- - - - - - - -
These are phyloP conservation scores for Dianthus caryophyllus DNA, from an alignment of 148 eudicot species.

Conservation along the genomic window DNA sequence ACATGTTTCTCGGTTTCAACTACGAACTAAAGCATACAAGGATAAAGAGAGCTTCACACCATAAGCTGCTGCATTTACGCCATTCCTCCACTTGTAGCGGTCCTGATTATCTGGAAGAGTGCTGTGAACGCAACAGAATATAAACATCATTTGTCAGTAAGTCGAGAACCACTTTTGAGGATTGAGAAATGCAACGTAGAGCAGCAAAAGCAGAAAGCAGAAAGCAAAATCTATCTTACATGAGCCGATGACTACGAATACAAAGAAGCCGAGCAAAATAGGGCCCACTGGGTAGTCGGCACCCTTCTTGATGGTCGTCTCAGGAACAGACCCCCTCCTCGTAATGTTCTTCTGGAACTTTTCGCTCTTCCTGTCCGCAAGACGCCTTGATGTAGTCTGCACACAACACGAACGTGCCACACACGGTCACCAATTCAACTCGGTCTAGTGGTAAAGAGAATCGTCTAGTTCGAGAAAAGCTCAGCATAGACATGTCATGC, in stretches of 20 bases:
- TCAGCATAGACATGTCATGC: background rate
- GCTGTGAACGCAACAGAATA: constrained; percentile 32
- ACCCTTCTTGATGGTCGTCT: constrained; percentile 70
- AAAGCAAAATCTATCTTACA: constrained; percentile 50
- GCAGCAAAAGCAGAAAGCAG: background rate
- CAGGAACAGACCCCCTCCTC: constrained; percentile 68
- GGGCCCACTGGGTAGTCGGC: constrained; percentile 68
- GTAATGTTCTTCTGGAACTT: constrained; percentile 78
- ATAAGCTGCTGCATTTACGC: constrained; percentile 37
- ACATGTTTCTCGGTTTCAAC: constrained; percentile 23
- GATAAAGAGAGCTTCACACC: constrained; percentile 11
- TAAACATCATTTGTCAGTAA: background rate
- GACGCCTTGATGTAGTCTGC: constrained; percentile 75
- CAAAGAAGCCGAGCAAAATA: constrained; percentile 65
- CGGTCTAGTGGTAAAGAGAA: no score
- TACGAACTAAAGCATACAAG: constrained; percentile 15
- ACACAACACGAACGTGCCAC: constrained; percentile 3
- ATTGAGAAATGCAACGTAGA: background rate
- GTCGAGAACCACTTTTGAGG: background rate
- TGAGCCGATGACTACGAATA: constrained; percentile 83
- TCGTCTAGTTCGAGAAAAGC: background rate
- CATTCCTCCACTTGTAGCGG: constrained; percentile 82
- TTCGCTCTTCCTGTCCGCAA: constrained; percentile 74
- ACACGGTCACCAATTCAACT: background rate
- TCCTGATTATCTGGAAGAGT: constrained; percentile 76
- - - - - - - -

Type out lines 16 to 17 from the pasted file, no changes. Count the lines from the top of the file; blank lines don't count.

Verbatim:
- CAAAGAAGCCGAGCAAAATA: constrained; percentile 65
- CGGTCTAGTGGTAAAGAGAA: no score